Regulation, antitrust and promotion of innovation? Challenges and experiences from communications to payment systems
- Business & Professional
- UCL Faculty of Laws, WC1H 0EG London
Current Legal Problems Lecture Series 2013-14
Evolutionary Trajectories for Transnational Labour Law: Trade in Goods to Trade in Services?
Prof. Tonia Novitz (Bristol)
Thursday 30 January 2014
from 6 - 7pm
Labour lawyers are familiar with what has been termed an ‘International Labour Code’, namely a collation of transnational norms established by institutions such as the International Labour Organisation (ILO) and European Union (EU). These norms reflect a political accommodation largely imposed by high income countries on others, which was closely related to the then dominant forms of trade, being concerned with the treatment of labour in the manufacture of goods. It is now trade in ‘services’ rather than ‘goods’ which generates an estimated 70-80% of output (and employment) in the North. In the expansion of the EU services market, we have witnessed significant modification to otherwise applicable labour standards. Globally, complex subcontracting mechanisms have led to re-labelling as ‘services’ what might have once been described as labour concerned with the manufacture of goods, so that the fundamental injunction (set out in the ILO Constitution) that ‘labour is not a commodity’ has been challenged. An open question remains the extent to which the General Agreement on Trade in Services (GATS) can facilitate such changes and future challenges. This paper considers the opportunities that these cumulative variations in forms of trade offer to the South in terms of overcoming old (and new) patterns of dependency and underdevelopment, so that they may seek a fresh political accommodation. Given the significance of non-State actors, particularly corporate interests, such opportunities do seem limited. The analysis offered in the paper draws on Simon Deakin’s recent thinking on the use of evolutionary theory and systems theory when considering scope for adaptation and inheritance. In so doing, it highlights the potential for various alternative trajectories for transnational labour law.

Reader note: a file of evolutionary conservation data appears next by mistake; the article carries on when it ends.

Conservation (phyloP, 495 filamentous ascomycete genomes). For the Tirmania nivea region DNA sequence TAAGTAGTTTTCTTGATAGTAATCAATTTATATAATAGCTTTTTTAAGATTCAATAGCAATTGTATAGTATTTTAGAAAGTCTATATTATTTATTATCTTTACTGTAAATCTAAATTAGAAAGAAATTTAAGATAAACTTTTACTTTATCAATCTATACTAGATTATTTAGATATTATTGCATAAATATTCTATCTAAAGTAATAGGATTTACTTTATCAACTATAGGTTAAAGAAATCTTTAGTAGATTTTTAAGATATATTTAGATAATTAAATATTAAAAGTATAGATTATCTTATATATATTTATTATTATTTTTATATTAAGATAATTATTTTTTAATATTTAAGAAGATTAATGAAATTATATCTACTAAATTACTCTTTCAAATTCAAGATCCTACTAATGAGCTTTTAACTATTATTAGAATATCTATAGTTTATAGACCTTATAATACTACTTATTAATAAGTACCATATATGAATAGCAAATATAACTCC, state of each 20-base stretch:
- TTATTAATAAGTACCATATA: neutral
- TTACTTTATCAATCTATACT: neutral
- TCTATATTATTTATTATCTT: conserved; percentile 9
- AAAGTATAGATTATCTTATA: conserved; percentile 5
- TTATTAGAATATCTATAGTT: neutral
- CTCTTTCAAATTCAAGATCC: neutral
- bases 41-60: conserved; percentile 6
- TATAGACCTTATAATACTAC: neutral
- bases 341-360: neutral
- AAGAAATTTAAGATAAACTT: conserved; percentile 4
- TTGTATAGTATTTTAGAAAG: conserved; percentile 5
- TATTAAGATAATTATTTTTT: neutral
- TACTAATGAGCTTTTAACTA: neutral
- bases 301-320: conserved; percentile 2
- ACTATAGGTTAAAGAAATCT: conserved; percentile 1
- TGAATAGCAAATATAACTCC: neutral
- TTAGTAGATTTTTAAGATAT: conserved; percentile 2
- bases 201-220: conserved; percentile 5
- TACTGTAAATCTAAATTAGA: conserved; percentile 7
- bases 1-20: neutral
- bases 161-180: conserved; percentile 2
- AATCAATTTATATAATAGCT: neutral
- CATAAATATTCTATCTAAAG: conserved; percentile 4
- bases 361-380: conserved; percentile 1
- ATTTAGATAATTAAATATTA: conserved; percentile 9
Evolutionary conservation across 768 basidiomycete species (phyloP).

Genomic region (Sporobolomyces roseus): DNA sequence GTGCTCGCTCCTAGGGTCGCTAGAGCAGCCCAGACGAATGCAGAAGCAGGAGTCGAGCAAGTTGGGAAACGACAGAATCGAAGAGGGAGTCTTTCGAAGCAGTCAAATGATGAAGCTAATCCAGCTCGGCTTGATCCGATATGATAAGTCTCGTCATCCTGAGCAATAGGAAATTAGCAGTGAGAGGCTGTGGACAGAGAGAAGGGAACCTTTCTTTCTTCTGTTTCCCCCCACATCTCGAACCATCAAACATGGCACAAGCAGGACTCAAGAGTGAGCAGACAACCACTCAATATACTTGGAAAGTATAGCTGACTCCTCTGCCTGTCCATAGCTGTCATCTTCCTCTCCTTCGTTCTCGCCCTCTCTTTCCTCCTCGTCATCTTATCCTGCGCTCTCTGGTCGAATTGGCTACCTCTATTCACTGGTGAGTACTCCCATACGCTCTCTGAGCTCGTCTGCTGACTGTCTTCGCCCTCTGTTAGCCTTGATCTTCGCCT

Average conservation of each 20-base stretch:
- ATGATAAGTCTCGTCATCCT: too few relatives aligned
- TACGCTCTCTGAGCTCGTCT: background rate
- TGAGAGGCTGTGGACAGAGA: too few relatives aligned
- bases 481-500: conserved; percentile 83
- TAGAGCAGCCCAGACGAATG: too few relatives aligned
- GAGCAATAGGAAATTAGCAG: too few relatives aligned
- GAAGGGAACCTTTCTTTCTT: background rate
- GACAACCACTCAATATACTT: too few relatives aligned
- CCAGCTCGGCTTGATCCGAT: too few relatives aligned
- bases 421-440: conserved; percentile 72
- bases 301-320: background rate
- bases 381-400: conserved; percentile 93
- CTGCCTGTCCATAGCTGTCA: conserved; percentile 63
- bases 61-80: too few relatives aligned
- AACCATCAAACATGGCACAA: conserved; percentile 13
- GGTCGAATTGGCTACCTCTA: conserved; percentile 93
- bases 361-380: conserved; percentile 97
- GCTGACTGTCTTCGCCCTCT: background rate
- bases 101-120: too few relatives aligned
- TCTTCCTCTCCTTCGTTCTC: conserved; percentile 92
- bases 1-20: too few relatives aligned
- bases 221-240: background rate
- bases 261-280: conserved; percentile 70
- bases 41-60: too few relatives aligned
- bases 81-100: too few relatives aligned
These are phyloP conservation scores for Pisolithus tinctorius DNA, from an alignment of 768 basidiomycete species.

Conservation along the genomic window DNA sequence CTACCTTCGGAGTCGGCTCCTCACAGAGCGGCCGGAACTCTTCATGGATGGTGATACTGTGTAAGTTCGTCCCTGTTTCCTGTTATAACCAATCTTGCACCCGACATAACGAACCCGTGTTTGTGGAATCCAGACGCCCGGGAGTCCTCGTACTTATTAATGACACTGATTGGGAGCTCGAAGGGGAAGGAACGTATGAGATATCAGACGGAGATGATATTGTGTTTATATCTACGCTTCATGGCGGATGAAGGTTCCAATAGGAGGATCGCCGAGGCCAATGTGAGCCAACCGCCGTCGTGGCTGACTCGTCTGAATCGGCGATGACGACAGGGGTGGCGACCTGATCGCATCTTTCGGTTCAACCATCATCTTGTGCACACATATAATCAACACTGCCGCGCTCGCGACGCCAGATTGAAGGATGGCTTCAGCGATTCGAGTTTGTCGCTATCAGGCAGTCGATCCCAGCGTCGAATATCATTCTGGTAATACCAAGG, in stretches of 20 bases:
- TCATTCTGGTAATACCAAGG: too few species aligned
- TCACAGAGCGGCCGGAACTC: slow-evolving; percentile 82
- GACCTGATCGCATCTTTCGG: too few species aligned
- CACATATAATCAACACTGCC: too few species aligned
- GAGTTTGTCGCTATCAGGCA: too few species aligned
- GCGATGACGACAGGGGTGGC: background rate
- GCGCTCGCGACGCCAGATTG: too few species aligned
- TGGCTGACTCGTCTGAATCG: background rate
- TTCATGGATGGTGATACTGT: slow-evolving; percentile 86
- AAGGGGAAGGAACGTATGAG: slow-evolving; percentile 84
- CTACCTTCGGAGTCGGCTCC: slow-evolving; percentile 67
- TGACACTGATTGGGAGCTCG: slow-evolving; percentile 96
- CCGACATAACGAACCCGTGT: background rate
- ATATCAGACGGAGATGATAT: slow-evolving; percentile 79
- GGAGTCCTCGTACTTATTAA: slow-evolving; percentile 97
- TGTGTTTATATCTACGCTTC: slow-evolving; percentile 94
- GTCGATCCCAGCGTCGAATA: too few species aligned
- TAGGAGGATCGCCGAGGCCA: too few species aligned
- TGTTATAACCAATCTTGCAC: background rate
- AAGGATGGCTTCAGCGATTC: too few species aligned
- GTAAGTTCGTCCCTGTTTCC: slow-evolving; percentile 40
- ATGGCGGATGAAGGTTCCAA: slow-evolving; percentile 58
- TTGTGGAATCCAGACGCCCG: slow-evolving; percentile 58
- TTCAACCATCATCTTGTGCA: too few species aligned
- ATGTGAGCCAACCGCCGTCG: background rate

Biography of the speaker
Tonia Novitz is Professor of Labour Law at the University of Bristol. She first studied law at the University of Canterbury in New Zealand and qualified there as a Barrister and Solicitor, specialising in employment law and civil litigation. She then studied at Balliol College, Oxford, where she was awarded the BCL and completed her doctorate. She has been a visiting fellow at the International Institute for Labour Studies (Geneva), a Jean Monnet Fellow and a Marie Curie Fellow at the European University Institute (Florence) and a visiting professor at the University of Melbourne. She is a member of the editorial board of the UK Industrial Law Journal, with special responsibility for the Recent Legislation section.
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